Changes in prices for softwood lumber products that occurred between April 17, 2020 and July 8, 2021 have added $29,833 to the price of an average new single-family home, and $9,990 to the market value of an average new multifamily home, according to NAHB’s latest estimates. The increase in multifamily value, in turn, translates to households paying $92 a month more to rent a new apartment.
The increases are somewhat less than the April 2020-April 2021 effects NAHB reported three months ago (a $35,872 increase in house price and $119 increase in monthly rent). At first glance, the latest estimates might seem high relative to recent declines in framing lumber prices, but there are a couple of factors to keep in mind.
First, even after the recent declines, framing lumber prices are still roughly twice as high as they were in April 2020. Second, framing lumber is only one of the softwood lumber products used in the average home. NAHB’s estimates also include plywood, oriented strand board (OSB), particleboard, fiberboard, shakes and shingles — in short, any of the products sold by U.S. sawmills and tracked on a weekly basis by Random Lengths.
Estimates developed from the Builder Practices Survey conducted by Home Innovation Research Labs show that the average new single-family home uses more than 2,200 square feet of softwood plywood, and more than 6,800 square feet of OSB.
Moreover, unlike framing lumber, prices of these items have not declined substantially in recent weeks. In fact, since April 2020, the price of softwood plywood has increased by more than 200%, and the price of OSB has gone up by nearly 500%.
A $30K Rise in 15 Months
At the prices reported by Random Lengths on April 17, 2020, the total cost to a builder for all the softwood lumber products going into a home was $16,927 for the products in an average single-family home, and $5,940 for the products in an average multifamily home.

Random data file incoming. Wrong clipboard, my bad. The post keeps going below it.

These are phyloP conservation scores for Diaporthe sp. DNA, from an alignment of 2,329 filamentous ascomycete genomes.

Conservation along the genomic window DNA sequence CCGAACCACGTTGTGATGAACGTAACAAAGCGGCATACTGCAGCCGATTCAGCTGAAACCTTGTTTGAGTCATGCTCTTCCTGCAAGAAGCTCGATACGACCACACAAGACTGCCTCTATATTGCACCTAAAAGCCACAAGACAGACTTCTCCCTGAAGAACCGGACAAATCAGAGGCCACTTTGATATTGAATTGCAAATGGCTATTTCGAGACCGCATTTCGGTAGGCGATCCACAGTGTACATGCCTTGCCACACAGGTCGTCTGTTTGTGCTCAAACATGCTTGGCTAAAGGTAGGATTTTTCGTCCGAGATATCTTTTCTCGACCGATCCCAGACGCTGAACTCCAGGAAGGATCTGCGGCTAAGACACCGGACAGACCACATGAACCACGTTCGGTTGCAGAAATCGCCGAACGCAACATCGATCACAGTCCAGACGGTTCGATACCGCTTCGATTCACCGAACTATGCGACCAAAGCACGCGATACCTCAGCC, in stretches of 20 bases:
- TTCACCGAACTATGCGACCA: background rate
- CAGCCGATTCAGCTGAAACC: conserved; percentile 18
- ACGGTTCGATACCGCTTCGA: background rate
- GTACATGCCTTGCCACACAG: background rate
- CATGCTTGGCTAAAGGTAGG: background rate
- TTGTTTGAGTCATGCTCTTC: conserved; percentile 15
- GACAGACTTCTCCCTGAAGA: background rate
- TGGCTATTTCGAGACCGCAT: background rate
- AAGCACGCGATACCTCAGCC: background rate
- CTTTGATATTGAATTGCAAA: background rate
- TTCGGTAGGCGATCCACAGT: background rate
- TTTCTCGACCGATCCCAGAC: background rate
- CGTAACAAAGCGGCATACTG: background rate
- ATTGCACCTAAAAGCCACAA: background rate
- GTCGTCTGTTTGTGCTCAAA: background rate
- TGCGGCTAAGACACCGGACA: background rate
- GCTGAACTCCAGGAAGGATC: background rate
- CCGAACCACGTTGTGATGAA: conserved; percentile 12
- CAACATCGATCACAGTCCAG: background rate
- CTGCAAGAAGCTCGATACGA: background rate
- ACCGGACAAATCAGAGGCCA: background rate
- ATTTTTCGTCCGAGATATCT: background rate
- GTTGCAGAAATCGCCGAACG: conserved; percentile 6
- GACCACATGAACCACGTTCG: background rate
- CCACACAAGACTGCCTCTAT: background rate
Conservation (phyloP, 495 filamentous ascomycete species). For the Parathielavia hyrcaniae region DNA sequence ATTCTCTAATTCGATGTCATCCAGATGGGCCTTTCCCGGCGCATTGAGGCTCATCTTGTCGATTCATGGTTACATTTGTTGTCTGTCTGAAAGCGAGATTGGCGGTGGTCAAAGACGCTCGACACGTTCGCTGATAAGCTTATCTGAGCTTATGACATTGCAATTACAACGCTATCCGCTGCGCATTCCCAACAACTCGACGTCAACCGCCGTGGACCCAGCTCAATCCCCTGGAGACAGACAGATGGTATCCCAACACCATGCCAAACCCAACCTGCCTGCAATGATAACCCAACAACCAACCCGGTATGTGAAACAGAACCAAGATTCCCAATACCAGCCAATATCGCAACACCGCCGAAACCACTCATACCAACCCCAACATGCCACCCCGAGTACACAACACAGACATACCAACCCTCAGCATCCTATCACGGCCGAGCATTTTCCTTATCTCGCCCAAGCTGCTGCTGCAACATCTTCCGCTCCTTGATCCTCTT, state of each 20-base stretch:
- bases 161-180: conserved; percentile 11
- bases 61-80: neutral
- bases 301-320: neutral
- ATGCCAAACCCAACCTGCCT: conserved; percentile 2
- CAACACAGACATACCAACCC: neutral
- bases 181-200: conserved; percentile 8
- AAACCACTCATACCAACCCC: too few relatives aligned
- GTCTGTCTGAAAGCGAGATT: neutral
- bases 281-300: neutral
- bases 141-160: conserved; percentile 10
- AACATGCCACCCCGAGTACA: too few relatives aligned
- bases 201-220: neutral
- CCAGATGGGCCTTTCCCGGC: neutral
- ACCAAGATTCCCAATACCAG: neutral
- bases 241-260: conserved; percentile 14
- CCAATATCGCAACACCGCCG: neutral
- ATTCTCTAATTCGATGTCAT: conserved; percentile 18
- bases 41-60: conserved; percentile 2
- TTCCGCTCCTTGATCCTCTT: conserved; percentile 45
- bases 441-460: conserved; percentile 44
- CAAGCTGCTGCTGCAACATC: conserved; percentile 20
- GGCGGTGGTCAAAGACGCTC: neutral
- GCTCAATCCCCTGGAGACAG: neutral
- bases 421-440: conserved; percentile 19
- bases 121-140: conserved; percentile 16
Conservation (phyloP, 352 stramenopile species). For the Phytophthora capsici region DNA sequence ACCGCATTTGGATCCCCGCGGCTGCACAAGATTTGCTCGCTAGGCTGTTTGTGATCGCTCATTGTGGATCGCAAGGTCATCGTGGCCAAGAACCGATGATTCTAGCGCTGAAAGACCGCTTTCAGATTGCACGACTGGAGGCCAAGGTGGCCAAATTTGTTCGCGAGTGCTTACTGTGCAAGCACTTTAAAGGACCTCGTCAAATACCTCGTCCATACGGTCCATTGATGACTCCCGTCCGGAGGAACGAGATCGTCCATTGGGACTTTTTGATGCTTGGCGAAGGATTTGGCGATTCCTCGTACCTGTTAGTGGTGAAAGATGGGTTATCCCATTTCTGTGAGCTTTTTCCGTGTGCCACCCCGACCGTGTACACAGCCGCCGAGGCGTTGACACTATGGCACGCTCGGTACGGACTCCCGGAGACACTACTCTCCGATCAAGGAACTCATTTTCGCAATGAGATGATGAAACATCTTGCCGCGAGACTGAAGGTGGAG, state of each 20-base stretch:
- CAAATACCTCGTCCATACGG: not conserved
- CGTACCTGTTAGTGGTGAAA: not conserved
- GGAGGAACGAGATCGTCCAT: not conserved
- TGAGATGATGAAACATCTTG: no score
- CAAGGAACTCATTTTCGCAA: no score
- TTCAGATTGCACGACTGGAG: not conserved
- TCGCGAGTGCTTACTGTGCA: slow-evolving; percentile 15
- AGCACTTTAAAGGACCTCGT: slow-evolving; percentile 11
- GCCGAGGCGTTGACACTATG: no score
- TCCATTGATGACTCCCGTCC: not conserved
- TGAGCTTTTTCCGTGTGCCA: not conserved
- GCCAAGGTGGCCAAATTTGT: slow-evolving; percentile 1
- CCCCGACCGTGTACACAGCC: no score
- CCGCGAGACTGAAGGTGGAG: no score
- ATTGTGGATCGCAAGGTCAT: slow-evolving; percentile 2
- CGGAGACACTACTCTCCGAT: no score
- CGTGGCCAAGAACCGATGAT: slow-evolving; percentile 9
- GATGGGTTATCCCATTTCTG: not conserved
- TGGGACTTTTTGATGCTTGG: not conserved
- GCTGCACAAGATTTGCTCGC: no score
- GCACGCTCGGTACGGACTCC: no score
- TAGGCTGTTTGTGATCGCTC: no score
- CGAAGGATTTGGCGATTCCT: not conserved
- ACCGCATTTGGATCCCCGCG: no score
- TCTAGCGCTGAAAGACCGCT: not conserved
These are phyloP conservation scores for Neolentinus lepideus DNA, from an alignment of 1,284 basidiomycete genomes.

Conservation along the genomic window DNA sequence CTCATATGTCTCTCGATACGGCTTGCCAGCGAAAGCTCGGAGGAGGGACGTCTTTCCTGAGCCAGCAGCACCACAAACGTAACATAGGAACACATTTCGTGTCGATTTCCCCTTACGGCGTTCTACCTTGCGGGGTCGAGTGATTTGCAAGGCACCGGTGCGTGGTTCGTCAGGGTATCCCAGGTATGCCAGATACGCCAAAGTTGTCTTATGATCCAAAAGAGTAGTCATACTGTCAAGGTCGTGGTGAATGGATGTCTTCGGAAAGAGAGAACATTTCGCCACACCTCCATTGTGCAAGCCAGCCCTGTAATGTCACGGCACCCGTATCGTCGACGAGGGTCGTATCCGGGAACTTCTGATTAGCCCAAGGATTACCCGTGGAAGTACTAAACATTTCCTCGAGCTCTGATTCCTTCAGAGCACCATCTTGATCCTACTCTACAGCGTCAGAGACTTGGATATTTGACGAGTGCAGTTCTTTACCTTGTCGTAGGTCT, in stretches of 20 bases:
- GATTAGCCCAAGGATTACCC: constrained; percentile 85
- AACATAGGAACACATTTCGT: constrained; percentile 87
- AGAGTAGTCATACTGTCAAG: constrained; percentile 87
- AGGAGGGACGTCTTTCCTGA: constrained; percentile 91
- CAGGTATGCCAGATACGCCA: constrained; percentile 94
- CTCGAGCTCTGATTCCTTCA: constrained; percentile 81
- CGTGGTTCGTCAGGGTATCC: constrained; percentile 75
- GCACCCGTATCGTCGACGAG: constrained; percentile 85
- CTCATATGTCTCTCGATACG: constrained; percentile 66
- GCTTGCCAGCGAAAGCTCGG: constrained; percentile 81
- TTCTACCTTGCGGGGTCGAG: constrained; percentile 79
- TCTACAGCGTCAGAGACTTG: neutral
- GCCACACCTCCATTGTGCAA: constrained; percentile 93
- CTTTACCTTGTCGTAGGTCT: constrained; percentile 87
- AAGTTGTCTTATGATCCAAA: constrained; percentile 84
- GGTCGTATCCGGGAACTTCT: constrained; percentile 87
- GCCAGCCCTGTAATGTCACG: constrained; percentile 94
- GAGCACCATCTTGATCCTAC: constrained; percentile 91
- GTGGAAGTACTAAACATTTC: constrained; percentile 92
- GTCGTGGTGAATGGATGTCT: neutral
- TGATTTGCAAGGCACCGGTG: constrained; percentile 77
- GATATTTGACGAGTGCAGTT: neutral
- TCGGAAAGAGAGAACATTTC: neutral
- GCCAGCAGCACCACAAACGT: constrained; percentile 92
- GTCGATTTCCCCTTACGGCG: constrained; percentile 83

Based on Random Lengths prices reported on July 8, 2021, the costs have risen to $42,882 for the softwood lumber products in an average single-family home, and $14,631 for the products in an average multifamily home. These number represent a 153% ($25,955) and 146% ($8,691) increase in single-family and multifamily builders’ softwood lumber costs, respectively.
Prices to home buyers go up somewhat more than this, due to factors such as interest on construction loans, brokers’ fees, and margins required to attract capital and get construction loans underwritten. As explained in NAHB’s recent study on regulatory costs, for items used during the construction process, the final home price will increase by 14.94% above the builder’s cost.
The bottom line is that the OSB-led changes in softwood lumber prices that occurred between April 2020 and July 2021 have added $29,833 to the price of an average new single-family home and $9,990 to the market value of an average new multifamily home. Based on the average rent-to-value ratio in most recent HUD/Census Rental Housing Finance Survey, the increase in builder cost and market value for a multifamily structure means tenants pay $92 more a month to rent the average new apartment due to the change in softwood lumber prices.
Moreover, even before the latest round of increases, many households at the lower end of the spectrum were being squeezed out of the market for new homes by relatively high prices.
NAHB senior economist Paul Emrath provided this analysis in a recent Eye on Housing blog post.